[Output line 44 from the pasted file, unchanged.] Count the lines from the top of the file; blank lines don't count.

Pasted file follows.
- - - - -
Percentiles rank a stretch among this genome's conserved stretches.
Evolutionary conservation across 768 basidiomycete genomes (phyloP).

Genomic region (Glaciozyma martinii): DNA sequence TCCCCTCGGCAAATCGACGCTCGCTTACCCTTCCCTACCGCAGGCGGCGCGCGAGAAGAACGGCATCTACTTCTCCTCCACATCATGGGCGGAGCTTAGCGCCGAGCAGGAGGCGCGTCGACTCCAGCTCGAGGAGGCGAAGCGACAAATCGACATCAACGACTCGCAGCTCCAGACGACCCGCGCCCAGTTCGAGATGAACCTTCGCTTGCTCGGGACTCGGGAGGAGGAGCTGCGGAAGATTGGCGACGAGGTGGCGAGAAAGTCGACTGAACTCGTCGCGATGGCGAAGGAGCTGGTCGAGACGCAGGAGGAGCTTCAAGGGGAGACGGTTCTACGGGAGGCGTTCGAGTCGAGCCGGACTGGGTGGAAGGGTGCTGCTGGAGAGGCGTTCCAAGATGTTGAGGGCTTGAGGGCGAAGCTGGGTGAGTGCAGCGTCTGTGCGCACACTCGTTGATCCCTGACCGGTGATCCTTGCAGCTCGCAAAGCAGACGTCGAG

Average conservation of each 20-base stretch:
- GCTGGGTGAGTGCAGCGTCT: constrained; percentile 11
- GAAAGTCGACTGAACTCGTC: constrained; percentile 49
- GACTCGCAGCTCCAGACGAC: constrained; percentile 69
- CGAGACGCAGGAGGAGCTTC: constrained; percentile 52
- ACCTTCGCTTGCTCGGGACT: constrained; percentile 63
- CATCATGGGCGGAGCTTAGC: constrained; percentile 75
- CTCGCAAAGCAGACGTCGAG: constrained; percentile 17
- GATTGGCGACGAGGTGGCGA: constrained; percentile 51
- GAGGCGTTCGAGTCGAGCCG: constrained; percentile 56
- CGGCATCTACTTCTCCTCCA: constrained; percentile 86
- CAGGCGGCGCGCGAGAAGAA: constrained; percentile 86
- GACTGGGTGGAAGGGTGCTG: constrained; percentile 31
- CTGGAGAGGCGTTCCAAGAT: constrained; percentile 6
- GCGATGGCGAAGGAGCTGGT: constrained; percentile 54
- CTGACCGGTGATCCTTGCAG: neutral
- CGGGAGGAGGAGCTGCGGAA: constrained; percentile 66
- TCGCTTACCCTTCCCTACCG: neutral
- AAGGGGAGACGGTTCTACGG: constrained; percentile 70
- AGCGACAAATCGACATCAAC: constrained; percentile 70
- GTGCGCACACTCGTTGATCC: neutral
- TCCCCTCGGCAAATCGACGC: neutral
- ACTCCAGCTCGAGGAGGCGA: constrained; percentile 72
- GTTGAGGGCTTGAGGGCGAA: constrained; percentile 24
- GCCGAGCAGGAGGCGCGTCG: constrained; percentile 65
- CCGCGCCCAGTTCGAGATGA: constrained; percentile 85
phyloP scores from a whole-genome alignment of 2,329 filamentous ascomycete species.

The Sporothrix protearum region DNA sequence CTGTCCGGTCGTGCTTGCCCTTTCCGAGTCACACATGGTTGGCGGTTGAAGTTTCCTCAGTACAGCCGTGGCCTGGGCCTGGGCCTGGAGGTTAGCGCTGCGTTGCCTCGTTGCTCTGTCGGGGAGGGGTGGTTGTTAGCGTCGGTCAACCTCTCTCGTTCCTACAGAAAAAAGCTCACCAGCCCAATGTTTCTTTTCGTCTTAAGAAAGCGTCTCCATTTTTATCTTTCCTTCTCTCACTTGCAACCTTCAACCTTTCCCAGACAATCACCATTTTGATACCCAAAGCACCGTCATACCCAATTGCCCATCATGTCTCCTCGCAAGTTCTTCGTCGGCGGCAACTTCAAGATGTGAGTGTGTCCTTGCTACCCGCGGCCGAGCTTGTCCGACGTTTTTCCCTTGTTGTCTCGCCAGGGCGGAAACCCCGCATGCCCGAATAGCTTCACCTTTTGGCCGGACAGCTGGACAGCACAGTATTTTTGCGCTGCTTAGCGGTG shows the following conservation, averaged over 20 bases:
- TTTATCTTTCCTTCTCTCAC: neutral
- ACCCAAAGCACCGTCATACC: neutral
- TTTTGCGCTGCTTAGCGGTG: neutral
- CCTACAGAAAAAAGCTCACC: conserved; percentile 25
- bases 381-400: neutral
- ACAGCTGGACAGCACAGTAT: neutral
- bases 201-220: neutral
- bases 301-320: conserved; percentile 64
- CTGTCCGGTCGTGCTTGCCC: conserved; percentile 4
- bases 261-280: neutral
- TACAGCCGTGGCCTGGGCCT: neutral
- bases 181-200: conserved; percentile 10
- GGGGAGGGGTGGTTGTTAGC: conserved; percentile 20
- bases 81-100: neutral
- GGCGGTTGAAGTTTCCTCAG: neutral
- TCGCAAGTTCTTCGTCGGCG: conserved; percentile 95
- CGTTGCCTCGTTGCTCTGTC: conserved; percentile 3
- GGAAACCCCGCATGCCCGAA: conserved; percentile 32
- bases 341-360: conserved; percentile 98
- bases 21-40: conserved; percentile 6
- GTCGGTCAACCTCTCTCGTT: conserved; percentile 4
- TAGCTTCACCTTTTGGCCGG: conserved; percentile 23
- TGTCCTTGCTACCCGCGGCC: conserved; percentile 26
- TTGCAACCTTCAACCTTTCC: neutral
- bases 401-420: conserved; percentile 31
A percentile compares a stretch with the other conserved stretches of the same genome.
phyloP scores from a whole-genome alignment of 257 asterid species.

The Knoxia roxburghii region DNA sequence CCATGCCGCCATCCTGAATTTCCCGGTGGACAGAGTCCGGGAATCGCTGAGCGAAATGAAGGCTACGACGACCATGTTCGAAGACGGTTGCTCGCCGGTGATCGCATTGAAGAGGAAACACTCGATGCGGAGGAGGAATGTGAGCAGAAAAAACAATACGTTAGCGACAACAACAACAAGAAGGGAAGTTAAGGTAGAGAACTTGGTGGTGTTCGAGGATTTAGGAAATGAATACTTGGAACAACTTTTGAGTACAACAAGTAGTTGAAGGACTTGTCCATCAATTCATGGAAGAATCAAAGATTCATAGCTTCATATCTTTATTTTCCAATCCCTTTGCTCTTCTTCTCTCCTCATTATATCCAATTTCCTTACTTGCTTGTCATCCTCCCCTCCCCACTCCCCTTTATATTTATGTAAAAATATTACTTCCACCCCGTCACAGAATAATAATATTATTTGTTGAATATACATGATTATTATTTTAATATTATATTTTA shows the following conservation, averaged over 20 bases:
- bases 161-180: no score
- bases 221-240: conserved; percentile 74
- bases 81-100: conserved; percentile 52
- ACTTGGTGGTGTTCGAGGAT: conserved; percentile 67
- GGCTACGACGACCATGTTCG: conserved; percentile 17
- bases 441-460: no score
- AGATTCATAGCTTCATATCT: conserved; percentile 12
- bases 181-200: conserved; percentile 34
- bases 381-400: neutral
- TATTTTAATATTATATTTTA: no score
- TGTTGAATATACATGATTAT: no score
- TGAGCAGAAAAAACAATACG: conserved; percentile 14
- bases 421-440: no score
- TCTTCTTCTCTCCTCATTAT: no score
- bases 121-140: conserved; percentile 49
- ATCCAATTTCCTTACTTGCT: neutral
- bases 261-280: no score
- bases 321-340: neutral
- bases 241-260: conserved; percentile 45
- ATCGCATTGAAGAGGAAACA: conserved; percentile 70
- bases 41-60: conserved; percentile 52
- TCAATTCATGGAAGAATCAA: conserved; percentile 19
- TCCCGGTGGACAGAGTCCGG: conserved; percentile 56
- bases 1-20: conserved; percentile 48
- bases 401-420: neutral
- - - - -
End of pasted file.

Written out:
- GGGGAGGGGTGGTTGTTAGC: conserved; percentile 20